Big 12's best losses in 2013: West Virginia

Over the next two weeks, we’ll continue to close the door on the 2013 season. Every Big 12 team suffered at least one loss during the regular season and losses can be as beneficial as wins. In this team-by-team series, we’ll take a look at the best loss of 2013 for each Big 12 team, including what happened and why it matters.

On Tuesday, we focus on West Virginia.

Best loss: 37-0 loss to Maryland on Sept. 21 in a shocking result that left WVU coach Dana Holgorsen looking for answers.

What happened: The Mountaineers got dominated, embarrassed, overwhelmed and exposed in the blowout loss to the rival Terrapins. On a rainy day in Baltimore, the WVU offense could never get anything going, finishing with just six total first downs, 175 yards and gaining 3.74 yards per play.

It was easily one of the worst offensive performances by a Big 12 team this past season.

WVU quarterback Ford Childress’ 3.3 Raw QBR was among the 20 worst single-game QBR ratings by an FBS quarterback in 2013. He finished 11 of 22 for 62 yards with zero touchdowns and two interceptions.

Why it was helpful: The embarrassing loss sparked Holgorsen’s decision to turn to Clint Trickett at quarterback after a September full of unrest at the position. Trickett rewarded Holgorsen by leading the Mountaineers to a 30-21 upset win over Oklahoma State the following week, giving WVU its best win of the season.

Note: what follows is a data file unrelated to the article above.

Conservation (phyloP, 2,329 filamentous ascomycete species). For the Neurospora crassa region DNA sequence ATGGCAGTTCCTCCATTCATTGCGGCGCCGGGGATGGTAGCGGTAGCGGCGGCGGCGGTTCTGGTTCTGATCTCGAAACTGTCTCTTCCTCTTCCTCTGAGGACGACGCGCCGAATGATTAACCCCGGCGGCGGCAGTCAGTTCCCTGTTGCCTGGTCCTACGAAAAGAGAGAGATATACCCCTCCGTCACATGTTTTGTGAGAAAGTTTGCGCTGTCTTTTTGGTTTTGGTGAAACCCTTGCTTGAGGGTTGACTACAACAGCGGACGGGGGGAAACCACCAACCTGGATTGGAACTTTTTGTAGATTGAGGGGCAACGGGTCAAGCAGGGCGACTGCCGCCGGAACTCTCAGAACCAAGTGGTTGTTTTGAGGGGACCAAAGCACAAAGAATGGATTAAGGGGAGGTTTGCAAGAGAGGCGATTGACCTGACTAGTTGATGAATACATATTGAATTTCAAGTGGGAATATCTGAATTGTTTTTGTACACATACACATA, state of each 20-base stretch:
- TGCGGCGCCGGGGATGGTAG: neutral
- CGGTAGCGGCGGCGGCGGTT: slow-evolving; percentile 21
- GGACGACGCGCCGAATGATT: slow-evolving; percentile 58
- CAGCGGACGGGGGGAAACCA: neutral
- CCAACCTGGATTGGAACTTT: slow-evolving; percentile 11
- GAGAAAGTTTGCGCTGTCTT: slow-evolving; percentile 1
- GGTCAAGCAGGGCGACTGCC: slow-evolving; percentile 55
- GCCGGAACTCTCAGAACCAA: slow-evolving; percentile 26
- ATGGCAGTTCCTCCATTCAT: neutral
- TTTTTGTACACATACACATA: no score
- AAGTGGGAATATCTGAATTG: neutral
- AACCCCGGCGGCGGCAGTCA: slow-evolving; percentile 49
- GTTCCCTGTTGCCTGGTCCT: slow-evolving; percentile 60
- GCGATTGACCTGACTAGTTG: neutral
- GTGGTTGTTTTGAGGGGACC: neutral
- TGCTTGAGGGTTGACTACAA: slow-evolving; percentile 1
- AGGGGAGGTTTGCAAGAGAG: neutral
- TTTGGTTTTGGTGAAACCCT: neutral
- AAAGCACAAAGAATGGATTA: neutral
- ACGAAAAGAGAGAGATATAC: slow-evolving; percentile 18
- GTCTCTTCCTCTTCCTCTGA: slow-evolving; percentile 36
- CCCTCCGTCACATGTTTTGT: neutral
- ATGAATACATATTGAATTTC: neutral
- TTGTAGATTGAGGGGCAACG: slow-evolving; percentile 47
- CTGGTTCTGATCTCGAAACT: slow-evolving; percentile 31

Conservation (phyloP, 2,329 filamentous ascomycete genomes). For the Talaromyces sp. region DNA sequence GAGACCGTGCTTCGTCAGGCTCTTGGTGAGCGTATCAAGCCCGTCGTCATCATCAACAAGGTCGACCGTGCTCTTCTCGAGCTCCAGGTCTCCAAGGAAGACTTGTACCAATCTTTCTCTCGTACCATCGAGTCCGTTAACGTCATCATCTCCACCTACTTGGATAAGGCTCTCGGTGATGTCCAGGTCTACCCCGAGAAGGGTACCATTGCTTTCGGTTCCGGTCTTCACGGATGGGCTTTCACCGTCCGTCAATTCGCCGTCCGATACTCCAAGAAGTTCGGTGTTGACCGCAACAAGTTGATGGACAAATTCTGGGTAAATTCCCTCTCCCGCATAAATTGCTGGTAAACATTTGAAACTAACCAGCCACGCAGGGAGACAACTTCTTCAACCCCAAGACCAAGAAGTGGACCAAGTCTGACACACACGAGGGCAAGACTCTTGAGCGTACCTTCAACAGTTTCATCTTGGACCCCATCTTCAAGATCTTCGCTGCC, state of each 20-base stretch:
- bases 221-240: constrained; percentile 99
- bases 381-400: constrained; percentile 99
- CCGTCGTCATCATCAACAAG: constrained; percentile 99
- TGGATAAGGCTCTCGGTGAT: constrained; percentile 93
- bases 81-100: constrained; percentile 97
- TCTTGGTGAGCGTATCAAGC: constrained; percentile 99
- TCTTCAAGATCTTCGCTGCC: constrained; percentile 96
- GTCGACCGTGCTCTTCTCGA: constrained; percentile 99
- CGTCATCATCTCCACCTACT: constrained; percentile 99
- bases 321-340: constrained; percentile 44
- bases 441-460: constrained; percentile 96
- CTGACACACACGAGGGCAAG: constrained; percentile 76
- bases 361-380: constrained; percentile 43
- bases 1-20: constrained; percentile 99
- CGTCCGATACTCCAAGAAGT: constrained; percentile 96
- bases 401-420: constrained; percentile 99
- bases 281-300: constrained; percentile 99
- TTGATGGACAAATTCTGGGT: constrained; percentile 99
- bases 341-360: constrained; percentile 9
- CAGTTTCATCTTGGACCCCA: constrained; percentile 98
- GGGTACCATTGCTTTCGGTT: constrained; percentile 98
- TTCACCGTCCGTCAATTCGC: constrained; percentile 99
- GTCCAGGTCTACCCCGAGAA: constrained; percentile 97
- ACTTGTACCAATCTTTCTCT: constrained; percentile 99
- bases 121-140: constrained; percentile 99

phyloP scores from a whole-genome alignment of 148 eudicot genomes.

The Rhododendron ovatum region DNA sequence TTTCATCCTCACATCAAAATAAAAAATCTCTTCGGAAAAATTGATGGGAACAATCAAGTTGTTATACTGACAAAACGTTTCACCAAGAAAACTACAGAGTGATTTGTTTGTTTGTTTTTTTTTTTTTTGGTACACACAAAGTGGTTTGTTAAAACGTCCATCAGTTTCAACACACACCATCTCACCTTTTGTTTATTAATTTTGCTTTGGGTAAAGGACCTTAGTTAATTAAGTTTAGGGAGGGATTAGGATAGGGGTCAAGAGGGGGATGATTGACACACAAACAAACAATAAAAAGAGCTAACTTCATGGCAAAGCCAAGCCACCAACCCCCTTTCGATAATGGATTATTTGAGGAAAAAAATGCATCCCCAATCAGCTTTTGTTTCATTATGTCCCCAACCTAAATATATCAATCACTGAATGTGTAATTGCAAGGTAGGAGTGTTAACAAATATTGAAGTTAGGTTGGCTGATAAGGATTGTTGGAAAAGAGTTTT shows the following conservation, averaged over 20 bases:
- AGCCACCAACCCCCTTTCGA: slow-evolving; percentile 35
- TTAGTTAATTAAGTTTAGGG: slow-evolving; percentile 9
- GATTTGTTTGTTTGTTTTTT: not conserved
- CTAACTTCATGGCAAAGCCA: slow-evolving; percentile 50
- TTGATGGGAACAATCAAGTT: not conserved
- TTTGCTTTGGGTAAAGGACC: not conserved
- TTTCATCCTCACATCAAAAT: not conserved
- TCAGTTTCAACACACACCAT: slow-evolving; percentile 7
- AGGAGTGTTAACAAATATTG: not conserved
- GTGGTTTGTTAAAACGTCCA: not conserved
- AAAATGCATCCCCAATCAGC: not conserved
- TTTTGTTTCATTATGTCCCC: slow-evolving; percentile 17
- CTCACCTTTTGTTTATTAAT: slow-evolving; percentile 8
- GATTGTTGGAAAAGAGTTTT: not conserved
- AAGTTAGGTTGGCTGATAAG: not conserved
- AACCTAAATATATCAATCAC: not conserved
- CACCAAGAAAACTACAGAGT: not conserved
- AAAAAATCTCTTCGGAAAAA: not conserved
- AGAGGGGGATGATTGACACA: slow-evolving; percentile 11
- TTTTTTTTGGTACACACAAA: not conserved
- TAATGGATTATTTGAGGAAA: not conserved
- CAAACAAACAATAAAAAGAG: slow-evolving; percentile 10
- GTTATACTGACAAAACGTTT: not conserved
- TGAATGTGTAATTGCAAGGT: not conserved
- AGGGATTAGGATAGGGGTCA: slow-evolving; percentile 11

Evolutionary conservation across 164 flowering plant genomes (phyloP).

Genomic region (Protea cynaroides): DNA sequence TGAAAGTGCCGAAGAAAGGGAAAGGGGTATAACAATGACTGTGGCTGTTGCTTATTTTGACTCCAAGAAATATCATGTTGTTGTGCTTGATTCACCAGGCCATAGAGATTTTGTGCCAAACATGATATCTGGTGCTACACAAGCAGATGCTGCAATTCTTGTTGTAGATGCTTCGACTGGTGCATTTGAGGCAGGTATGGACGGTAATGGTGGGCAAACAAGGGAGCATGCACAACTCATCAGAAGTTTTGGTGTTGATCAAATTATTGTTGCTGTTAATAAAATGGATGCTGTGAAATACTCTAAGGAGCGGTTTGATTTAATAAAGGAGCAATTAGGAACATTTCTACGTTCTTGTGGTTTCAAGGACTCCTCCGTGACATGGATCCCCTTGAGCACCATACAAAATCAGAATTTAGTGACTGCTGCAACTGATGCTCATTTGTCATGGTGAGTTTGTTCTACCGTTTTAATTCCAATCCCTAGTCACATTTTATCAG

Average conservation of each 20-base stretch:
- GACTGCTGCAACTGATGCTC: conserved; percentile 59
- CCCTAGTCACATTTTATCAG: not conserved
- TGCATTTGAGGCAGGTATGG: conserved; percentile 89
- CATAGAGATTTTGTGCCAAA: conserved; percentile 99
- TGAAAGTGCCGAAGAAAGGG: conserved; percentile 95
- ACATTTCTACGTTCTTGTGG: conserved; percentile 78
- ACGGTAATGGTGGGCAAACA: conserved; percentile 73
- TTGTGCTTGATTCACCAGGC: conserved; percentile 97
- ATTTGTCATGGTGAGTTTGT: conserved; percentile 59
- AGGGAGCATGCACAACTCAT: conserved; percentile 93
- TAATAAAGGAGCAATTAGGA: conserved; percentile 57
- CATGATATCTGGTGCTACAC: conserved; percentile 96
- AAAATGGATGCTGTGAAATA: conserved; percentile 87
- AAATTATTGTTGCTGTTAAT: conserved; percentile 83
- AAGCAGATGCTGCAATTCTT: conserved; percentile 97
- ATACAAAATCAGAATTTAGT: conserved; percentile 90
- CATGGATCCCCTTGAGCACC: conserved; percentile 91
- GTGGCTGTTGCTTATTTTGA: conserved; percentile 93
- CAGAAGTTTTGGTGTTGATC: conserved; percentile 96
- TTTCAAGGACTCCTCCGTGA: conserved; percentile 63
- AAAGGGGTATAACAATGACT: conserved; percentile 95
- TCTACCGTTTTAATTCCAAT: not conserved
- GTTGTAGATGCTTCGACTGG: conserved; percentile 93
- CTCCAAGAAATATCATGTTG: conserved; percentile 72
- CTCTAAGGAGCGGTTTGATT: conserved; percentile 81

Trickett went on to be the Mountaineers’ starter and WVU scored at least 20 points in each of his starts with the exception of its 35-12 loss at Kansas State. WVU averaged 1.6 points per drive and scored 30.9 percent of the time with Trickett under center in Big 12 play. By comparison, the Mountaineers averaged 1.48 points per drive and scored 22.9 percent of the time without Trickett taking the snaps during in Big 12 play.

Trickett was far from perfect, but he was the most productive quarterback on the roster in 2013 and the Maryland loss gave him the opportunity to lock down the starting quarterback spot.

Revealing stat: WVU averaged 6.95 yards per play in conference games with Trickett at quarterback. The Mountaineers averaged more than half a yard less (6.21) without Trickett under center.

Quote of note: “I just told the guys that you need to look in the mirror. That’s what I’m going to do. Obviously, what I’m doing offensively is not working. We will do whatever we have to do to fix it, and we need everybody in that room to do the same thing; coaches and players.” — Holgorsen after the loss.